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Boris Johnson has denied his plan to spend more than £200m on a new royal yacht is a waste of money – claiming it would let Britain “show off” to the world.
Labour leader Sir Keir Starmer has urged the prime minister to ditch plans for the luxury vessel and spend create the money on a fund to tackle anti-social behaviour.
But Mr Johnson said on Wednesday that building a “flagship” boat would act as a hub for attracting wealthy investors.
“We need somewhere where the UK can show itself off to the world and attract investment and that will drive jobs and growth in the UK – not just in shipbuilding but across every sector of the UK,” he told LBC.
Mr Johnson said he expected that the royal yacht to be a “forum” allowing British business bosses to seek international investment opportunities.
“We need a forum, a place where the best of British business and industry can come together to showcase what we have to offer, and … you know what I mean by, by MIPIM, the world trade fairs, the expos,” he said.
The prime minister added: “It is a project that will not only help to revive the ship building industry in this country, drive immediate jobs and growth for young people, immediate job opportunities for young people in a sector in which this country used to lead the world.”
Last month one leading naval architect said the government’s vision of a new national flagship to replace the royal yacht looked like a “1950s fishing trawler”.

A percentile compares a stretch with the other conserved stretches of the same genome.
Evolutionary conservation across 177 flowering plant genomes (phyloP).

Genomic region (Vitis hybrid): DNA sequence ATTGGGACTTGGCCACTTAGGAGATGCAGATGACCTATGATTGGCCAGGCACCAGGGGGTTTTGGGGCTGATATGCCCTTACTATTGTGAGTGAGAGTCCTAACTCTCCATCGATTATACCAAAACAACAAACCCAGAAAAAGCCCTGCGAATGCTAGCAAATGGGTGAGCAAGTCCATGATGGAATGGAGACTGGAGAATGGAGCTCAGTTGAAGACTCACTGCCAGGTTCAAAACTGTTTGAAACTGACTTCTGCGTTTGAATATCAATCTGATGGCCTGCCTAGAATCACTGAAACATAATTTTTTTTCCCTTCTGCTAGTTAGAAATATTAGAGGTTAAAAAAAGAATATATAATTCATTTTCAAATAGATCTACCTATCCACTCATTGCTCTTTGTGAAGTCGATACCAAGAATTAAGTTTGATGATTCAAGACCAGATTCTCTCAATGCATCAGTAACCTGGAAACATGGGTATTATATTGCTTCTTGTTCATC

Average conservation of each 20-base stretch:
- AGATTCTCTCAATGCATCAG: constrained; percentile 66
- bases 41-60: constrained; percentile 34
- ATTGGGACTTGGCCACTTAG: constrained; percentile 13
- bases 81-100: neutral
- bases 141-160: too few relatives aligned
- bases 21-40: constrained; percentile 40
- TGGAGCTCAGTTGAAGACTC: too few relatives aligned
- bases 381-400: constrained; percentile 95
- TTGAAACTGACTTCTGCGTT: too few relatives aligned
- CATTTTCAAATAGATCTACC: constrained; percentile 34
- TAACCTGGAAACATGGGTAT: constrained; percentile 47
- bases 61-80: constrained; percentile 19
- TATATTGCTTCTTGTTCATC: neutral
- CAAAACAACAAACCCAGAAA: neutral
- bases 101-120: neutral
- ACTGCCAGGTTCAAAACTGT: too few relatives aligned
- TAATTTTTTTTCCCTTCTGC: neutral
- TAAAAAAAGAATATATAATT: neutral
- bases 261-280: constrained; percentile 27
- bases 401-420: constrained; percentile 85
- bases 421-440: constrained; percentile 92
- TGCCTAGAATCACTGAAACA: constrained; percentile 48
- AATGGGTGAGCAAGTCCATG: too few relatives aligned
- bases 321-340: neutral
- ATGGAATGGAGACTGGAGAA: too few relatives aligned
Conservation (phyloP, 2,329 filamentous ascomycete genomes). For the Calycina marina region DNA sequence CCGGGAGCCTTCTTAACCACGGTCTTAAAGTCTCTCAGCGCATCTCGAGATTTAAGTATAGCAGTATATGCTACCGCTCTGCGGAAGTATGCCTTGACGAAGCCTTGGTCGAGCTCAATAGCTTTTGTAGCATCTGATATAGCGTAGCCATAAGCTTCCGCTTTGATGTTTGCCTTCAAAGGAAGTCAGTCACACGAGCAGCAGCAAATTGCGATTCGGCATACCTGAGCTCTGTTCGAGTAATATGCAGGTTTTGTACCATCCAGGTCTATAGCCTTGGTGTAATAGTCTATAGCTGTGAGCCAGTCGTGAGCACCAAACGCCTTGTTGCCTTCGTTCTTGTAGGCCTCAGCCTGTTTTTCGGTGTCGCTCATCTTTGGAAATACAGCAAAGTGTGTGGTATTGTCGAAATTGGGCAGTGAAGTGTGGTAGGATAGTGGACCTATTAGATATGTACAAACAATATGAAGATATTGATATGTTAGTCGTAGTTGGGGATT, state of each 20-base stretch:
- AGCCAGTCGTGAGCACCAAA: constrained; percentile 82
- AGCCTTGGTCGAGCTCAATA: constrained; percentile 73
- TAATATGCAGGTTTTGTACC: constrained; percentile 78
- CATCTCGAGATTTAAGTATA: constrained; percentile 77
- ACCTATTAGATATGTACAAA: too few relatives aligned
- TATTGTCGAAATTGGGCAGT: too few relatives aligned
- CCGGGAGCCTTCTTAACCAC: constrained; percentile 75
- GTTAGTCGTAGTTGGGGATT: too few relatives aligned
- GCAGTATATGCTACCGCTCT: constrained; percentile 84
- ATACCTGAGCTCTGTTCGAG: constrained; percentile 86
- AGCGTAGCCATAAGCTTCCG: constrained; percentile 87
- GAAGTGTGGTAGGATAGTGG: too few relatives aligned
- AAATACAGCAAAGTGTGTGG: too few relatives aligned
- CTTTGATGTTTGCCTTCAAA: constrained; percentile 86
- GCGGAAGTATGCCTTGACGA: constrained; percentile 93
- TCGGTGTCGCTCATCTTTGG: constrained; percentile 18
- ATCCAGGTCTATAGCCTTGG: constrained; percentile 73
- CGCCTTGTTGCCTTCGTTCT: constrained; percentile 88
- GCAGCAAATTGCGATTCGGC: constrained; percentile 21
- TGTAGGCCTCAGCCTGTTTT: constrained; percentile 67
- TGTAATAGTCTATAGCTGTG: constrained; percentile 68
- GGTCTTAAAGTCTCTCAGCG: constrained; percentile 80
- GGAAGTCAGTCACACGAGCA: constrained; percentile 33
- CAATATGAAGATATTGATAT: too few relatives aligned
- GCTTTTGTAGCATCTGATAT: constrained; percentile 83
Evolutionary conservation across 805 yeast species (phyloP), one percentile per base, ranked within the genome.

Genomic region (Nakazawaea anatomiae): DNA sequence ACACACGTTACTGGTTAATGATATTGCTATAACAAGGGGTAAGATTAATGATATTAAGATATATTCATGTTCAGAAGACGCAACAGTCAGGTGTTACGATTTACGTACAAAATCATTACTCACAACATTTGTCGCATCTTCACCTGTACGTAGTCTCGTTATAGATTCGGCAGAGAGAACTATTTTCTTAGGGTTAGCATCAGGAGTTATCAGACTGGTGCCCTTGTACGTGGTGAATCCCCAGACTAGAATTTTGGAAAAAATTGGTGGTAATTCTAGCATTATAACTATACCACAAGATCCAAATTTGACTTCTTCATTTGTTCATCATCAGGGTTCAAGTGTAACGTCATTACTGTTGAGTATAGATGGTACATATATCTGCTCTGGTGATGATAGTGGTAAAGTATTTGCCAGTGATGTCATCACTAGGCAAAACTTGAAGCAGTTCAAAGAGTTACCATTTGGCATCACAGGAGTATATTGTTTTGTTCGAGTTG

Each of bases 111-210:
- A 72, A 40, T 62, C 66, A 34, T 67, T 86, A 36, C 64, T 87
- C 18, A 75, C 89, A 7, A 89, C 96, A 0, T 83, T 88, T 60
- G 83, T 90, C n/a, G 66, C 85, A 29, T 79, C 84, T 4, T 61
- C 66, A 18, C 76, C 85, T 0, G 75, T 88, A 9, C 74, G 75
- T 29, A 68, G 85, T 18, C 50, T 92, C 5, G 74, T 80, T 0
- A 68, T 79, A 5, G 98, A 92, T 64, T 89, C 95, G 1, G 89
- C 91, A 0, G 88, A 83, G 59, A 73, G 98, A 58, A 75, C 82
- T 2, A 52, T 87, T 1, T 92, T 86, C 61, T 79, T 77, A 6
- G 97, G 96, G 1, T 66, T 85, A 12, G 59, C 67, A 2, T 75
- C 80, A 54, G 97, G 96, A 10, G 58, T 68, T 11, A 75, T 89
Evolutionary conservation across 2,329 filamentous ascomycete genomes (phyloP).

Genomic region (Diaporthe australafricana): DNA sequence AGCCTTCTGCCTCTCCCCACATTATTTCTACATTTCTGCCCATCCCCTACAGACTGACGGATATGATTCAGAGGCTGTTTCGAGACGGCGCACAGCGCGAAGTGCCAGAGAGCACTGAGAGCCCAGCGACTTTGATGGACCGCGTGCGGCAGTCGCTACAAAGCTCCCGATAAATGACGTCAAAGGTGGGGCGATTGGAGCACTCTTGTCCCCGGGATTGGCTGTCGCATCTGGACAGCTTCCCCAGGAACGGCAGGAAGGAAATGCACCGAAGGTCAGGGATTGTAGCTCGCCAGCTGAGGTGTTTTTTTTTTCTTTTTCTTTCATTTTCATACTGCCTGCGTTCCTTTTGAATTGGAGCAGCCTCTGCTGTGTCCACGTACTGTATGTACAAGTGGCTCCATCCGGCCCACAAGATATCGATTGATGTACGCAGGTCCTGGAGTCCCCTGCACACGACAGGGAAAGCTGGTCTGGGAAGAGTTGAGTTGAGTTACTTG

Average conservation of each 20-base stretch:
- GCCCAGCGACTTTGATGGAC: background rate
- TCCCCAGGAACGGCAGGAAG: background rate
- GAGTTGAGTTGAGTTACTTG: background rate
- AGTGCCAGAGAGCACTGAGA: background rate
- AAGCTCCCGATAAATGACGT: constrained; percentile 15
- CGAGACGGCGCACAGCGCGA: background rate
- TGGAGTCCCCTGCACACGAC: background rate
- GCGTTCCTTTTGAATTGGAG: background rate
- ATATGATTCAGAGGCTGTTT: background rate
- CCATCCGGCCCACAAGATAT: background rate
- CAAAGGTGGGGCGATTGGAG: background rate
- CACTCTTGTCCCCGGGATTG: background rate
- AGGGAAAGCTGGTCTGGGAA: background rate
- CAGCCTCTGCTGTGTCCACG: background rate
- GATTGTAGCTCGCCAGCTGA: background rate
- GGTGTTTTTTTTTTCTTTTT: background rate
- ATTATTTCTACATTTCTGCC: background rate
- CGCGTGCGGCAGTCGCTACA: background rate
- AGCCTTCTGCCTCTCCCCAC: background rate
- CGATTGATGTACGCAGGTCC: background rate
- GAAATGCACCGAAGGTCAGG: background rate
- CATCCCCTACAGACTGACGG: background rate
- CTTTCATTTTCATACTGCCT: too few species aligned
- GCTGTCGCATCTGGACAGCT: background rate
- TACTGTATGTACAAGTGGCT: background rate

Stephen Payne, the designer of the massive ocean liner Queen Mary 2, said he was far from impressed by the artist’s impression issued by Downing Street in June.
“I just think we could do something more ambitious,” said Mr Payne. “As for financing this ship, there’s £200m to find and I’d be surprised if the running costs weren’t £5m a year.”
The government has said the successor to the Royal Yacht Britannia could begin being built as soon as 2022 and enter service within four years.
Downing Street has said the Ministry of Defence (MoD) would be responsible for the “initial cost of taking the flagship through the procurement process” – but it is still unclear how it will be funded.
Scotland’s first minister and SNP leader Nicola Sturgeon has called the project a “ludicrous” waste of money. Among the other critics, former Tory chancellor Ken Clarke dismissed it as “silly populist nonsense”.